Disconnect various cooling hoses, label each hose as you go. More photos. Don't forget the ones on the front of the engine.

    At some point you will need to remove the jet pump. Details on how to do that via my signature links. Slide the drive shaft rearward to disengage the engine PTO coupler 'spider'.

    The entire fuel injector set can remain together. Just take out the six bolts, lift the injectors with their brackets and slide the whole thing into a large cloth 'sleeve'. There should be enough hose slack to lay it off to the side or front of the hull opening.

    Unplug the fuel injector electrical connectors, label and move aside.

    Use a pointed metal scribe to trace around the metal washers at the engine mounts. Make notes and take clear close up photos. You want to be able to set the engine down exactly where it came from when you put it back in.

    Remove the engine mount NUTS and big washers.

    Eventually as you lift the engine up you will be able to better get at the oil pump and remove it from the front of the engine. If you can get it off earlier, great. Put the whole oil pump and all hoses (still connected to the oil pump) into a large zip lock bag.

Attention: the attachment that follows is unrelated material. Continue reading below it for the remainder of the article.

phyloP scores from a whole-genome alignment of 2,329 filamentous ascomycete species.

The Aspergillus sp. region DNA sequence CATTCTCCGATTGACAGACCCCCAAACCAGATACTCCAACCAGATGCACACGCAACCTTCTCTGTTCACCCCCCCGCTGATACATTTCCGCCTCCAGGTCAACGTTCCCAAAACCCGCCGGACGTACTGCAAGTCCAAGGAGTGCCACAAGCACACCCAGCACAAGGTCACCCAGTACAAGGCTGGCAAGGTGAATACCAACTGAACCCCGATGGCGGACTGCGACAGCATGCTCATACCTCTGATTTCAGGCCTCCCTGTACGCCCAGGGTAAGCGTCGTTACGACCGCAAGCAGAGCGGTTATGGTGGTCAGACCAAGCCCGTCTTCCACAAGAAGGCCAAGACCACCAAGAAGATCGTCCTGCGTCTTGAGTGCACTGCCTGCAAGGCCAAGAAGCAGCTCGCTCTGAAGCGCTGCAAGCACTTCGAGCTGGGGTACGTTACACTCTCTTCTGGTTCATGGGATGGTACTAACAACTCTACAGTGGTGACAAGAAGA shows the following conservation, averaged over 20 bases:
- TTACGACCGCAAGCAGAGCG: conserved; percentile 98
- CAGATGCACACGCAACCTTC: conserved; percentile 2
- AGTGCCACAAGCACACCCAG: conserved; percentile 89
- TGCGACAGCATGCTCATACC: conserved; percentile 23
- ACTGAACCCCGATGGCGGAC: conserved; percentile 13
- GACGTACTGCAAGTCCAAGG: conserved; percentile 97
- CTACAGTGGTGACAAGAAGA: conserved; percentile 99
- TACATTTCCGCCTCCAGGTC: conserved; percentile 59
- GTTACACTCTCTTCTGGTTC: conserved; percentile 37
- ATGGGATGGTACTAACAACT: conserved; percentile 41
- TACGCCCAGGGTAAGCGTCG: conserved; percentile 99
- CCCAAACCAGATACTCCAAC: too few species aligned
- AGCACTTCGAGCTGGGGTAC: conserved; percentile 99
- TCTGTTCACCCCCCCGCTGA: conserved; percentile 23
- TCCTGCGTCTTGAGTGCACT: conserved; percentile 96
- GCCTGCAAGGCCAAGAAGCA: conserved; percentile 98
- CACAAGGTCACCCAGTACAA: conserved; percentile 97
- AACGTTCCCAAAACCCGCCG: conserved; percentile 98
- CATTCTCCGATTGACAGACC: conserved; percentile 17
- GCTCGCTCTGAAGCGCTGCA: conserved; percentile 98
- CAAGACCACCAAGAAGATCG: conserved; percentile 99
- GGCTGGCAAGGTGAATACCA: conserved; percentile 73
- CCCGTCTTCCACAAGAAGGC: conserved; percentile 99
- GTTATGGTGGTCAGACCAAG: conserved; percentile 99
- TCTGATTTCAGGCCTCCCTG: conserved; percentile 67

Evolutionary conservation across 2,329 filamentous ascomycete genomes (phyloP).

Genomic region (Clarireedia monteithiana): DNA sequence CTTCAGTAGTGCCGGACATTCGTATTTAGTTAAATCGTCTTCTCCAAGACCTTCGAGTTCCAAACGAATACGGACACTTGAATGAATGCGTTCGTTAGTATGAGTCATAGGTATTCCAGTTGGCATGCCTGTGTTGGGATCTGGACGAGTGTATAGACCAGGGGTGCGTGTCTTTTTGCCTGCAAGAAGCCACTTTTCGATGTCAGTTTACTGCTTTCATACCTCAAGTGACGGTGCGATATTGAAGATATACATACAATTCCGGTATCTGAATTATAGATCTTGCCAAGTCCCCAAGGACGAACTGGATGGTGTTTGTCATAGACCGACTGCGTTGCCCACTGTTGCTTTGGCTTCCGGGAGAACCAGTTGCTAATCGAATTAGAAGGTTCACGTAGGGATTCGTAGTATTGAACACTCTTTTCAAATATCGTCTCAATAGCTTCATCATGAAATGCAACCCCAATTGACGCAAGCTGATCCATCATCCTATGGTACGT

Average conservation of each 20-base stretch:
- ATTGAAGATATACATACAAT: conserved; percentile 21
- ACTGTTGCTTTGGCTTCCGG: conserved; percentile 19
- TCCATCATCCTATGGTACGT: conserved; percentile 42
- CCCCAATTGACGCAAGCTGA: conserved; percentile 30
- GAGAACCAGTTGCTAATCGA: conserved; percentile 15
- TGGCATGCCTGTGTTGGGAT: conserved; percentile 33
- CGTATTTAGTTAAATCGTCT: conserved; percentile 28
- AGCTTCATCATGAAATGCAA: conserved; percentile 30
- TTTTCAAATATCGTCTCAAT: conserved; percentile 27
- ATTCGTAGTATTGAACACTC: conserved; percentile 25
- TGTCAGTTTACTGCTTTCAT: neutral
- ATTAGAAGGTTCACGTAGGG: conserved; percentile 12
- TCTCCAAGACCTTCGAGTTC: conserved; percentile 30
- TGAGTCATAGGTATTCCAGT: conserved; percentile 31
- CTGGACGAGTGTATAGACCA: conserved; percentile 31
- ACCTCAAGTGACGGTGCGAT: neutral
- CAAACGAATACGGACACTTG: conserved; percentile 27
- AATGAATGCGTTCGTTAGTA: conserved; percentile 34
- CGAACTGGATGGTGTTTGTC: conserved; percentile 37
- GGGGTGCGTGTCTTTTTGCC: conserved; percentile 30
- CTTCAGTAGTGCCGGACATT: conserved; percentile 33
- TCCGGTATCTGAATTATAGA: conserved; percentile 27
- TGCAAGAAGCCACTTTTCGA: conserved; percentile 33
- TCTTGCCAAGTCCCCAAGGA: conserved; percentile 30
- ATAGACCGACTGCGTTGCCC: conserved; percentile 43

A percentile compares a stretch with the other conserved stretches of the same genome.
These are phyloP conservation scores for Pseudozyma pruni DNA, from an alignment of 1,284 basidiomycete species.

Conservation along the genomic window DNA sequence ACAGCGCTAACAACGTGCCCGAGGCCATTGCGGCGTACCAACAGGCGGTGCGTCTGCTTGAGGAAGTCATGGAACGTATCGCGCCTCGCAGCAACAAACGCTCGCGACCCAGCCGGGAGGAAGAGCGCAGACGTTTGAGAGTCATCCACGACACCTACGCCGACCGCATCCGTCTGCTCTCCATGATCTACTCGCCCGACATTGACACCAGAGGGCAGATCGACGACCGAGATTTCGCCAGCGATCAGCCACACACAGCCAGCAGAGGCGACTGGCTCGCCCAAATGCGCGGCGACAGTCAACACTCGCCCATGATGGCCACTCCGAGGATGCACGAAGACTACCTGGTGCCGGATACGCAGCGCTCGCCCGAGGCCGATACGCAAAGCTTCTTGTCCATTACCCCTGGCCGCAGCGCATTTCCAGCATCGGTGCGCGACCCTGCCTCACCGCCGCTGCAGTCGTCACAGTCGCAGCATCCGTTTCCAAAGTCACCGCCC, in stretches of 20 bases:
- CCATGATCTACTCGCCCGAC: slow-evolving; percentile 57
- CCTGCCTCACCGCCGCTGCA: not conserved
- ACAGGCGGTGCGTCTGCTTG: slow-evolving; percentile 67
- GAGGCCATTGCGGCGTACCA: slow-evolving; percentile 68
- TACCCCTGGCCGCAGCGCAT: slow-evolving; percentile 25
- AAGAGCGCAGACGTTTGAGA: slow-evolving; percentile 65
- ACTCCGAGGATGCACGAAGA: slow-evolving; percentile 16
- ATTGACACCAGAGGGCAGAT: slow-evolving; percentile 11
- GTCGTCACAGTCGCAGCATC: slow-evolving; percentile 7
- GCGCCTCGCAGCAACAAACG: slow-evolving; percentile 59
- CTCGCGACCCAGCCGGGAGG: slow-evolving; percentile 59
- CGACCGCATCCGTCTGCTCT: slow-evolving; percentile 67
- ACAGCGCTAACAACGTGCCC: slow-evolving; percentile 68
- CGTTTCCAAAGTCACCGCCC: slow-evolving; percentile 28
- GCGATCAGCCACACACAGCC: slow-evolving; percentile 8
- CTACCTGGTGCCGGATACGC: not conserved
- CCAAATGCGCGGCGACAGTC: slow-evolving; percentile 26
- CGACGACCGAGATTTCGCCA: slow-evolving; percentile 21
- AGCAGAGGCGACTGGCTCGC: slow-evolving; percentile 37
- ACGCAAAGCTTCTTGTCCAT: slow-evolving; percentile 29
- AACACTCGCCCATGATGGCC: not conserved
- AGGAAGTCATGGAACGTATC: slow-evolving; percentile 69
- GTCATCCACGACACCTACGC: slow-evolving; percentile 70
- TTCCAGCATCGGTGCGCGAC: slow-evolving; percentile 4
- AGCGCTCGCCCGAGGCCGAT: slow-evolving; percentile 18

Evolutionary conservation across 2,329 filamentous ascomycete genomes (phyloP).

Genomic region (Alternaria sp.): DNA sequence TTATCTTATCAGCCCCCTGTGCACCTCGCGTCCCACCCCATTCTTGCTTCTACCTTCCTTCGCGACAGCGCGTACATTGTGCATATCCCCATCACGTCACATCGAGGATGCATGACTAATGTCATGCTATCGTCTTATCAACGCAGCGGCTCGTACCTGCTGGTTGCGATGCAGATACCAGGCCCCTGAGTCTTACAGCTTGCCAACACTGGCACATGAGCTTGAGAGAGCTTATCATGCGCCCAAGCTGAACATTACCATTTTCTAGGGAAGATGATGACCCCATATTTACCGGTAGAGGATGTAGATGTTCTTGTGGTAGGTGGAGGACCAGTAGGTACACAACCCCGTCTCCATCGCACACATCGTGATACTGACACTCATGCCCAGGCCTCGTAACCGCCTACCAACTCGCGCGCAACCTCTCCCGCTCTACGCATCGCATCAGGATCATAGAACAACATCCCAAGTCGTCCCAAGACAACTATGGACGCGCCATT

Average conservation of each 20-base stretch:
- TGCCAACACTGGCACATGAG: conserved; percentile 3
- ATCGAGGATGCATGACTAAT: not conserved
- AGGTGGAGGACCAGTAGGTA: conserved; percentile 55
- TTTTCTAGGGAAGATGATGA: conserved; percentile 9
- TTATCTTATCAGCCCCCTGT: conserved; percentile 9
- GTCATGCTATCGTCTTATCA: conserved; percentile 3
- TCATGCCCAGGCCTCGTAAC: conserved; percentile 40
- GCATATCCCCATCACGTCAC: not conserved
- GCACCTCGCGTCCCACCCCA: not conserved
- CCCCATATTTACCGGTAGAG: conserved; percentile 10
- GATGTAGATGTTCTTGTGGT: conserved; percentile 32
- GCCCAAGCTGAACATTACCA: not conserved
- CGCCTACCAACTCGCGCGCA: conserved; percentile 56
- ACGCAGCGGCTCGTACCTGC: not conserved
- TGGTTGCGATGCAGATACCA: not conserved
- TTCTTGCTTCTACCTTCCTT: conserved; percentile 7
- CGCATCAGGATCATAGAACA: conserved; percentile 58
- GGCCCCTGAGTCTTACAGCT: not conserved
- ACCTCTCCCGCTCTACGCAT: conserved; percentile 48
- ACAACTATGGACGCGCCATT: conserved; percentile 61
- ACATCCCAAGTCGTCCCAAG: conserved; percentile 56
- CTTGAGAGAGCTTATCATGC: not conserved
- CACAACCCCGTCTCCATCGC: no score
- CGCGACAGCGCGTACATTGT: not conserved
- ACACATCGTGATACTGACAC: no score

Continue removing stuff until there is nothing preventing the engine from rising out of the hull. Remember to disconnect the red starter motor cable from the solenoid. Also remove the engine ground bolt and black cables.

    Decide whether the exhaust manifold can stay on or must be removed.

    For lifting the engine I use a ratchet strap (not a cam lock strap) wrapped right under the engine and around twice. This creates a sling to which I attach the chain hoist.

    Ease the engine up off the mounts. As it comes free be careful it does not slip or cause damage to your fingers or the Virage. Double check that nothing is still connected.

    Now you should be able to slowly lift, twist and turn the engine to get it through the hull opening and into free air. Move the hull aside and lower the engine onto a workmate or similar work surface.